Is Social Security a Silver-Haired Lining?

The Economy is on everyone’s mind more so than ever. We read and hear how things are getting better but Unemployment is still way too high and many are working jobs below their skill level and collecting pay that does not keep up with the Joneses. I have it on good word, though, that Mr. Jones has been out of a job for the last eighteen months as his wife tries to hold the fort down with her meager salary. Jonesy is thinking of asking about that greeter’s job opening at Walmart.

Around the beginning of this century, baby boomers figured we would continue to hold our own in eking out enough of a living to pay current expenses even if we were not putting much away for the future. We also figured that Social Security benefits at age 65 would help when we retired and that Medicare would take care of health payments for our old age ailments and drug prescriptions. But, of course, that all changed.

I’m one of the lucky ones who has not been put into a situation where a mortgage lender is chomping at the bits to foreclose on my property. There is also a conundrum that banks are not quick to foreclose on condo loans in default because they do not want to pay the monthly assessments due to the condo association. There are a lot of condo buildings with several apartments empty, liens against the owners for back payment of dues and worried looks on a lot of association budget planners.

There are those who say Social Security was never intended as a pension but more as a bonus for outliving life’s expectancy. Social Security was signed into law in 1935 and withholding started in 1937 as well as the first payouts. But, at the time, it was only a lump sum distribution. Not until 1940 was it given out as ongoing monthly benefits. Benefits were authorized for spouses and children who never worked or paid social security with-holdings. Even surviving aged parents got a stipend.

The first person to be worthy of this honor was Ida Mary Fuller of Ludlow, Vermont. Miss Fuller retired from her job as a legal secretary in November 1939. She started collecting two months later at age 65. Her initial monthly check was $22.54. She lived another thirty-five years. For the three years that she paid into the program a total of $24.75, she ended up receiving $22,888.92!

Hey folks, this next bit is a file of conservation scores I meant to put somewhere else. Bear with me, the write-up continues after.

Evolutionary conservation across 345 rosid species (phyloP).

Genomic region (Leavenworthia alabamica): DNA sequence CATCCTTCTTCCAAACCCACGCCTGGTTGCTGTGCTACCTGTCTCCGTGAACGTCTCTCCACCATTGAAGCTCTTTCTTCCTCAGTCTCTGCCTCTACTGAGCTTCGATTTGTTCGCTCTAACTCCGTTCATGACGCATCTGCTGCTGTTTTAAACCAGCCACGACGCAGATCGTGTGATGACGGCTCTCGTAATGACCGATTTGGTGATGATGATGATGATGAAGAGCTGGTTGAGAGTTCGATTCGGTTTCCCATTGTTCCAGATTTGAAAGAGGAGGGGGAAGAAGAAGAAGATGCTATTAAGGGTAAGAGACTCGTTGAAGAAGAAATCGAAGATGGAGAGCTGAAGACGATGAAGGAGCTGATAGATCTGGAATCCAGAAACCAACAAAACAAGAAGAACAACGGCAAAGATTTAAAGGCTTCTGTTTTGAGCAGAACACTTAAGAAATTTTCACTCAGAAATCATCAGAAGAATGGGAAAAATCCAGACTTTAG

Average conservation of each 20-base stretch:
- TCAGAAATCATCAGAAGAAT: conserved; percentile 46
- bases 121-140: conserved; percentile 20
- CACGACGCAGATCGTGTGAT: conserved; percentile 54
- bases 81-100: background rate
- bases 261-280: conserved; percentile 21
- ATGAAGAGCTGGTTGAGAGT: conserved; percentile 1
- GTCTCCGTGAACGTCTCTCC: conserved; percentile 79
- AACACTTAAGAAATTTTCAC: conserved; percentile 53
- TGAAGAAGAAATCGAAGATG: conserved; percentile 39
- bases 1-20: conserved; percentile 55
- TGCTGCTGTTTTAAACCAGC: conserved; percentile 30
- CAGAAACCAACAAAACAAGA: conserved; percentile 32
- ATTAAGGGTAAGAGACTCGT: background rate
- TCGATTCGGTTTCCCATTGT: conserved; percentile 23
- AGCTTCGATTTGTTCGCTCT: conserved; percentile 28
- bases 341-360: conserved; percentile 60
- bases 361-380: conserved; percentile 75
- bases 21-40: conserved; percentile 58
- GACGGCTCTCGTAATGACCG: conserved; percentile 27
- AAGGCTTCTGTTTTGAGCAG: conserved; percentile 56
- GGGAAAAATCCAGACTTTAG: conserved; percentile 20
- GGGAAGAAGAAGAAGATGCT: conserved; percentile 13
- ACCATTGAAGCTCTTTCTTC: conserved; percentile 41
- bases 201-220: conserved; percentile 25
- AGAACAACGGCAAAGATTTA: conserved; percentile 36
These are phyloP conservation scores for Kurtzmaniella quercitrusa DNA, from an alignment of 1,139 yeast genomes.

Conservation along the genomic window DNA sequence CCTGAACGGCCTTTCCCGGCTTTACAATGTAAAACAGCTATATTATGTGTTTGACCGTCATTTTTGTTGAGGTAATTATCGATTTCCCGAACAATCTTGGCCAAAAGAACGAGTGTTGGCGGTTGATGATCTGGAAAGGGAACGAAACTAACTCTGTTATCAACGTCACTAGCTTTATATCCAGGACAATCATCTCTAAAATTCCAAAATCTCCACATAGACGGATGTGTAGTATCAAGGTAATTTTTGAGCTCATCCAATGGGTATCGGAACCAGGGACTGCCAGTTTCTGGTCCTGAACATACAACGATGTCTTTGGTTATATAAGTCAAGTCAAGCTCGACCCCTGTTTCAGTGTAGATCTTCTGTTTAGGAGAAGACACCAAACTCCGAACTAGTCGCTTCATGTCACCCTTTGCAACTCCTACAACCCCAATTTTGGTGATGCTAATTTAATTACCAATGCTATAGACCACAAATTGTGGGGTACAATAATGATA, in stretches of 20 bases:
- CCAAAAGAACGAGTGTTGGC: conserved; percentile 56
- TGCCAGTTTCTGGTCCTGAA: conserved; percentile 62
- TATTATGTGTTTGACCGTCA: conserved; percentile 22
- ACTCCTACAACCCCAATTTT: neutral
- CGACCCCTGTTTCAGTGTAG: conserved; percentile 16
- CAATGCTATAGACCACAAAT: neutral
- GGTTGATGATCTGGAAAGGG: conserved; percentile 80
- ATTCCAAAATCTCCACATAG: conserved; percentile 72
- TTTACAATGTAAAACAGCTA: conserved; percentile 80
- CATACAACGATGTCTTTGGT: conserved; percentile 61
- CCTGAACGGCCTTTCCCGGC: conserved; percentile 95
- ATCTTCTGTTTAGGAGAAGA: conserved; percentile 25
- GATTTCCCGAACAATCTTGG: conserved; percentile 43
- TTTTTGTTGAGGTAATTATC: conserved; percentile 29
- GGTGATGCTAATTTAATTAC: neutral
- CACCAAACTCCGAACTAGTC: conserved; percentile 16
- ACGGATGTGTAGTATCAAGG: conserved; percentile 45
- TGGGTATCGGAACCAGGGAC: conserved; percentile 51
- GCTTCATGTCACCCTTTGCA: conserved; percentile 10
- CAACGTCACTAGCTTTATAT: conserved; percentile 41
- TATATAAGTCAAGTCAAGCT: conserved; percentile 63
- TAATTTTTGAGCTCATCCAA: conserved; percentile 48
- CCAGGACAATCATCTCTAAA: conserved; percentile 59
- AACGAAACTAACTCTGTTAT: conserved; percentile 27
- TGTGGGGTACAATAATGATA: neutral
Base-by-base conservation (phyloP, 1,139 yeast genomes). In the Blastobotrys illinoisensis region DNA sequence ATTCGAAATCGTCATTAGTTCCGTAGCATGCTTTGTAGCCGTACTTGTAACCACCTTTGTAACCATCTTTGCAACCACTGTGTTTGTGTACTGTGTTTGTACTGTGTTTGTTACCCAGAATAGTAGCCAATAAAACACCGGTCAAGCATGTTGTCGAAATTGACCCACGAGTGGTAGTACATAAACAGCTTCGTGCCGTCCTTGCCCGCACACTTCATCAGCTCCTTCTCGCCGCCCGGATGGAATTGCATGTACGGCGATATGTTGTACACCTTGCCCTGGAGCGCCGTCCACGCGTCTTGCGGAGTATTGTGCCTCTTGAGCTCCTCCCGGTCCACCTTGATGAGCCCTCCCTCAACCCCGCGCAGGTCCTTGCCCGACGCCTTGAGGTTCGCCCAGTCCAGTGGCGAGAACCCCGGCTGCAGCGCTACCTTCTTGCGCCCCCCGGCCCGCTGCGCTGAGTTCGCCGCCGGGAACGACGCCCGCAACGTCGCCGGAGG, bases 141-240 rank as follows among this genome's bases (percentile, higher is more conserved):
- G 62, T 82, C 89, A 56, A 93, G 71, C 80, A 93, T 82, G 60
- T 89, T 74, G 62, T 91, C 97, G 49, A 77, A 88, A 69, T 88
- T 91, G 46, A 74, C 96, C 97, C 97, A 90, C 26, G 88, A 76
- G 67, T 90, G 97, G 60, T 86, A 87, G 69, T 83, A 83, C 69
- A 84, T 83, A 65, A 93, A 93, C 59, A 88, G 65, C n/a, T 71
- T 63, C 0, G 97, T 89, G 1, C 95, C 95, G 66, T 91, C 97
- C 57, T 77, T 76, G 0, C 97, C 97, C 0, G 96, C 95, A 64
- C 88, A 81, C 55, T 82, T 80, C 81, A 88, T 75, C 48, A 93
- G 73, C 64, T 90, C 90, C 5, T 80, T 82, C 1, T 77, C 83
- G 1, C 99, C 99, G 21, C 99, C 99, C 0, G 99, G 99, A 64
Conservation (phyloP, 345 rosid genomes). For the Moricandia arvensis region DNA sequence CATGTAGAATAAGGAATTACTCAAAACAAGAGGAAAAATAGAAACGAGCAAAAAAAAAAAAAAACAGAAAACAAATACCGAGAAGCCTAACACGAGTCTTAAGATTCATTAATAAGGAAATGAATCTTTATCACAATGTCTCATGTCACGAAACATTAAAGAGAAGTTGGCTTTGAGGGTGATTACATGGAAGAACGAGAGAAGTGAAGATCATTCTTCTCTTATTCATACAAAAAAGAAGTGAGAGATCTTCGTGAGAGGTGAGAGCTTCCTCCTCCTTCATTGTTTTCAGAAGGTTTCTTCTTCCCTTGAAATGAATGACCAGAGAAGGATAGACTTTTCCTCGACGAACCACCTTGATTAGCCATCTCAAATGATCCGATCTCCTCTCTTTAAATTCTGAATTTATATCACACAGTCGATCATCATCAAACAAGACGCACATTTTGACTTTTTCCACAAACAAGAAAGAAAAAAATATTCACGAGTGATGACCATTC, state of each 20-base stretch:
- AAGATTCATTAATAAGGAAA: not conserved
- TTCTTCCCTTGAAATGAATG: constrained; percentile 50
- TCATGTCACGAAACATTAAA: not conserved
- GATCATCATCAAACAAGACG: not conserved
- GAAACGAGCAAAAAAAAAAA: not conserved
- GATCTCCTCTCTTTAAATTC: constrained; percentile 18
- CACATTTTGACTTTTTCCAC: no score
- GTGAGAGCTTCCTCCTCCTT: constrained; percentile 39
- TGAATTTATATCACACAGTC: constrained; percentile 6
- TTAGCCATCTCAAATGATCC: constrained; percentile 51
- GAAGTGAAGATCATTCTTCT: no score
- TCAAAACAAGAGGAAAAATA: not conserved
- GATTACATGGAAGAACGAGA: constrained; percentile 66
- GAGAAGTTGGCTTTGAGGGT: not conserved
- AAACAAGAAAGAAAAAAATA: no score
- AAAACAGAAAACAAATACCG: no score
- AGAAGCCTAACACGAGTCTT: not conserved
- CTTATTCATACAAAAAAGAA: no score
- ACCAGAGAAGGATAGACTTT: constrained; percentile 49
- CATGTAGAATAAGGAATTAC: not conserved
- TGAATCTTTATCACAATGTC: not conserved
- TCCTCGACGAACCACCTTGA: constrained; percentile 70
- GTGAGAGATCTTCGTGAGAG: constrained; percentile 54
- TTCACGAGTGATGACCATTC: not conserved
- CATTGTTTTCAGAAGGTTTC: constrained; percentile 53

It was easy to be generous to retirees back then. Only 222,488 persons received benefits in 1940. This was out of roughly 132 million citizens. By 1960. there were 14.8 million recipients out of a population of 179 million. This represented less than ten percent in the national pension plan and the government’s trust fund for paying out social security was easily self-sustainable.

By 2003, the US population is up to 294 million with 47 million receiving some type of government pension aid, a jump to 16 percent assistance. In December 2010, it is announced that there are more than 308 million people in the US. The percentage of recipients will undoubtedly go up because the population is aging. There are more baby boomers than other segments of natural born Americans and we are creeping up on retirement age. This should continue to be an issue for at least the next thirty years.

To combat this, the Government keeps raising the age that one may start to collect full benefits. What started long ago as 65 is closer to being set at 67. Who knows, maybe fifteen years from now they will tell us that post-baby boomer retirees cannot collect full benefits until age 72.

A delay in receiving full benefits is difficult for those healthy enough to also work because:

1) it’s tough to get a decent paying job,

2) it’s tough to get a job when you are over 50 because the employer can find a younger, cheaper equally qualified person who is less prone to taking sick days and does not cost as much in company paid health insurance premiums,

3) it’s tough to get a job because many have been either shifted overseas or eliminated due to computer efficiency.

There are those who think that the legislators and government workers in Washington don’t care about fixing Social Security because it doesn’t affect them, that they are on some type of federal pension. Guess again. Since 1984, all members of Congress, the President, Vice President, Federal judges and government appointees are covered under Social Security whether they like it or not. Those still in office who started out prior to 1984 in a Civil Service pension have a right to choose if they want to switch but whichever decision they make they have to stick by it forever.

In the next fifteen years, we are either going to see a further reduction in the American Standard of Living or we are going to take drastic steps to resolve forcing those in positions of power to figure things out.

Leave a Reply

Your email address will not be published. Required fields are marked *